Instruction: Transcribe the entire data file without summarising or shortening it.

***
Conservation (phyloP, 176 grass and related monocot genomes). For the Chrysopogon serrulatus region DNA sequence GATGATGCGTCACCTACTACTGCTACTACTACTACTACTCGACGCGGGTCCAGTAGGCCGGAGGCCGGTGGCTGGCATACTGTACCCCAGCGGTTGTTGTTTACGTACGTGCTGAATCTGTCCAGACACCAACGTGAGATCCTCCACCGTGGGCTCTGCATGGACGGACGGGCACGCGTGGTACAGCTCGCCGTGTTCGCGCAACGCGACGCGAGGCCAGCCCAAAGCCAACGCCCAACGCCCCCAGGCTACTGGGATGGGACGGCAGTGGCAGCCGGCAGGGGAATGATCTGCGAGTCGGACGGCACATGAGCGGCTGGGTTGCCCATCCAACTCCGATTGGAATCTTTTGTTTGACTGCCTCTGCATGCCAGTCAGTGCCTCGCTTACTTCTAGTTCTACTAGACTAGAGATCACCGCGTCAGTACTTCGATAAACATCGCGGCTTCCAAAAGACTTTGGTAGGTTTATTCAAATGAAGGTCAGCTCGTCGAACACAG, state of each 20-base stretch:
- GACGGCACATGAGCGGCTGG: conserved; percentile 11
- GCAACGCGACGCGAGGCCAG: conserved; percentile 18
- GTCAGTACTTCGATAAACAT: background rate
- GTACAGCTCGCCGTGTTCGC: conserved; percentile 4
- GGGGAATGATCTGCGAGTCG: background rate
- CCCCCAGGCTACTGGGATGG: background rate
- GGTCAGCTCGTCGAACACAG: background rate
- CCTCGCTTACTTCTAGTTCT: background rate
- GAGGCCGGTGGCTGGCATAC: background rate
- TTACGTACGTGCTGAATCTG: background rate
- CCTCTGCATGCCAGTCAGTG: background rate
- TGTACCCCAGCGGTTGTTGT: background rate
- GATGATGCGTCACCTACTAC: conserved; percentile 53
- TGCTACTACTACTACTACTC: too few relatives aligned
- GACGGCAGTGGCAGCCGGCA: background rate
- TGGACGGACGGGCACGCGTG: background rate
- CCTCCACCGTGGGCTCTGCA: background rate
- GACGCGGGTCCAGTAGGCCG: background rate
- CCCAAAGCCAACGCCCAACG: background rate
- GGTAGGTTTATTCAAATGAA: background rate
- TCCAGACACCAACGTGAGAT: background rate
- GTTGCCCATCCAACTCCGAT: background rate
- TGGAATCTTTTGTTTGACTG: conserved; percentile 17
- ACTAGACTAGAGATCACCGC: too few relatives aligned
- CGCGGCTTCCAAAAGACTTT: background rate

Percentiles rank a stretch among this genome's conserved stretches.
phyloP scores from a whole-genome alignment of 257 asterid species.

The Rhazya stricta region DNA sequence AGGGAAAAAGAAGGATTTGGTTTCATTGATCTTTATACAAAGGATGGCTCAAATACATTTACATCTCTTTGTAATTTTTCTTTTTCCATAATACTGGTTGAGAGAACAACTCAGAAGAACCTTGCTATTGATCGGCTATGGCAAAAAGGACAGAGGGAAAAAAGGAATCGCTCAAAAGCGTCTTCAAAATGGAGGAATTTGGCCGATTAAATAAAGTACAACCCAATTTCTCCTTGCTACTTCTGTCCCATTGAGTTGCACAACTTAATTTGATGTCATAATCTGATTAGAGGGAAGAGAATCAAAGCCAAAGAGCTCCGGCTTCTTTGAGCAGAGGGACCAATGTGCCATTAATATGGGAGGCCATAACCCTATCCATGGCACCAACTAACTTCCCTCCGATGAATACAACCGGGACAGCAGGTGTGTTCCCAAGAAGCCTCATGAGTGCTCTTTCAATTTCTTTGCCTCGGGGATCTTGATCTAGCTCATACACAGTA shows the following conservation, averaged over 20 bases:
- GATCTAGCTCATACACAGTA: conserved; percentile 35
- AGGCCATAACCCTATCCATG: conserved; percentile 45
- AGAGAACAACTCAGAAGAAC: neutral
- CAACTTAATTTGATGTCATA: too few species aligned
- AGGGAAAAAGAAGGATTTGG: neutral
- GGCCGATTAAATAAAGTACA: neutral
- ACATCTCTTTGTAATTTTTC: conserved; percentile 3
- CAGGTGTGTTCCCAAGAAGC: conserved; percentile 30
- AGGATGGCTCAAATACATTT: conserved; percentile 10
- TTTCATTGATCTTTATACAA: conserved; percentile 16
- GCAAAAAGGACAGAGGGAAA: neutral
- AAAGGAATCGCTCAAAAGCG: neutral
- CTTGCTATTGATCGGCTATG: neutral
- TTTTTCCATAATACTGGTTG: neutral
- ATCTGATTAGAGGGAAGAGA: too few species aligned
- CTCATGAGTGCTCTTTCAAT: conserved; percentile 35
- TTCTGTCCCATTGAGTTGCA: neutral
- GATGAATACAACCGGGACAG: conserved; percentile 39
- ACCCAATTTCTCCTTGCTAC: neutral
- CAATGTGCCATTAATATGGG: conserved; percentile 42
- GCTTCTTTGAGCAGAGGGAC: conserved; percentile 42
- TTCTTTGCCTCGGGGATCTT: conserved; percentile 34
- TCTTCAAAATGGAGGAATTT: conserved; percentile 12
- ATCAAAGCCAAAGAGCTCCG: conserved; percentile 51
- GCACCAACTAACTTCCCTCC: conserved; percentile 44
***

Conservation (phyloP, 176 grass and related monocot genomes). For the Chrysopogon serrulatus region DNA sequence GATGATGCGTCACCTACTACTGCTACTACTACTACTACTCGACGCGGGTCCAGTAGGCCGGAGGCCGGTGGCTGGCATACTGTACCCCAGCGGTTGTTGTTTACGTACGTGCTGAATCTGTCCAGACACCAACGTGAGATCCTCCACCGTGGGCTCTGCATGGACGGACGGGCACGCGTGGTACAGCTCGCCGTGTTCGCGCAACGCGACGCGAGGCCAGCCCAAAGCCAACGCCCAACGCCCCCAGGCTACTGGGATGGGACGGCAGTGGCAGCCGGCAGGGGAATGATCTGCGAGTCGGACGGCACATGAGCGGCTGGGTTGCCCATCCAACTCCGATTGGAATCTTTTGTTTGACTGCCTCTGCATGCCAGTCAGTGCCTCGCTTACTTCTAGTTCTACTAGACTAGAGATCACCGCGTCAGTACTTCGATAAACATCGCGGCTTCCAAAAGACTTTGGTAGGTTTATTCAAATGAAGGTCAGCTCGTCGAACACAG, state of each 20-base stretch:
- GACGGCACATGAGCGGCTGG: conserved; percentile 11
- GCAACGCGACGCGAGGCCAG: conserved; percentile 18
- GTCAGTACTTCGATAAACAT: background rate
- GTACAGCTCGCCGTGTTCGC: conserved; percentile 4
- GGGGAATGATCTGCGAGTCG: background rate
- CCCCCAGGCTACTGGGATGG: background rate
- GGTCAGCTCGTCGAACACAG: background rate
- CCTCGCTTACTTCTAGTTCT: background rate
- GAGGCCGGTGGCTGGCATAC: background rate
- TTACGTACGTGCTGAATCTG: background rate
- CCTCTGCATGCCAGTCAGTG: background rate
- TGTACCCCAGCGGTTGTTGT: background rate
- GATGATGCGTCACCTACTAC: conserved; percentile 53
- TGCTACTACTACTACTACTC: too few relatives aligned
- GACGGCAGTGGCAGCCGGCA: background rate
- TGGACGGACGGGCACGCGTG: background rate
- CCTCCACCGTGGGCTCTGCA: background rate
- GACGCGGGTCCAGTAGGCCG: background rate
- CCCAAAGCCAACGCCCAACG: background rate
- GGTAGGTTTATTCAAATGAA: background rate
- TCCAGACACCAACGTGAGAT: background rate
- GTTGCCCATCCAACTCCGAT: background rate
- TGGAATCTTTTGTTTGACTG: conserved; percentile 17
- ACTAGACTAGAGATCACCGC: too few relatives aligned
- CGCGGCTTCCAAAAGACTTT: background rate

Percentiles rank a stretch among this genome's conserved stretches.
phyloP scores from a whole-genome alignment of 257 asterid species.

The Rhazya stricta region DNA sequence AGGGAAAAAGAAGGATTTGGTTTCATTGATCTTTATACAAAGGATGGCTCAAATACATTTACATCTCTTTGTAATTTTTCTTTTTCCATAATACTGGTTGAGAGAACAACTCAGAAGAACCTTGCTATTGATCGGCTATGGCAAAAAGGACAGAGGGAAAAAAGGAATCGCTCAAAAGCGTCTTCAAAATGGAGGAATTTGGCCGATTAAATAAAGTACAACCCAATTTCTCCTTGCTACTTCTGTCCCATTGAGTTGCACAACTTAATTTGATGTCATAATCTGATTAGAGGGAAGAGAATCAAAGCCAAAGAGCTCCGGCTTCTTTGAGCAGAGGGACCAATGTGCCATTAATATGGGAGGCCATAACCCTATCCATGGCACCAACTAACTTCCCTCCGATGAATACAACCGGGACAGCAGGTGTGTTCCCAAGAAGCCTCATGAGTGCTCTTTCAATTTCTTTGCCTCGGGGATCTTGATCTAGCTCATACACAGTA shows the following conservation, averaged over 20 bases:
- GATCTAGCTCATACACAGTA: conserved; percentile 35
- AGGCCATAACCCTATCCATG: conserved; percentile 45
- AGAGAACAACTCAGAAGAAC: neutral
- CAACTTAATTTGATGTCATA: too few species aligned
- AGGGAAAAAGAAGGATTTGG: neutral
- GGCCGATTAAATAAAGTACA: neutral
- ACATCTCTTTGTAATTTTTC: conserved; percentile 3
- CAGGTGTGTTCCCAAGAAGC: conserved; percentile 30
- AGGATGGCTCAAATACATTT: conserved; percentile 10
- TTTCATTGATCTTTATACAA: conserved; percentile 16
- GCAAAAAGGACAGAGGGAAA: neutral
- AAAGGAATCGCTCAAAAGCG: neutral
- CTTGCTATTGATCGGCTATG: neutral
- TTTTTCCATAATACTGGTTG: neutral
- ATCTGATTAGAGGGAAGAGA: too few species aligned
- CTCATGAGTGCTCTTTCAAT: conserved; percentile 35
- TTCTGTCCCATTGAGTTGCA: neutral
- GATGAATACAACCGGGACAG: conserved; percentile 39
- ACCCAATTTCTCCTTGCTAC: neutral
- CAATGTGCCATTAATATGGG: conserved; percentile 42
- GCTTCTTTGAGCAGAGGGAC: conserved; percentile 42
- TTCTTTGCCTCGGGGATCTT: conserved; percentile 34
- TCTTCAAAATGGAGGAATTT: conserved; percentile 12
- ATCAAAGCCAAAGAGCTCCG: conserved; percentile 51
- GCACCAACTAACTTCCCTCC: conserved; percentile 44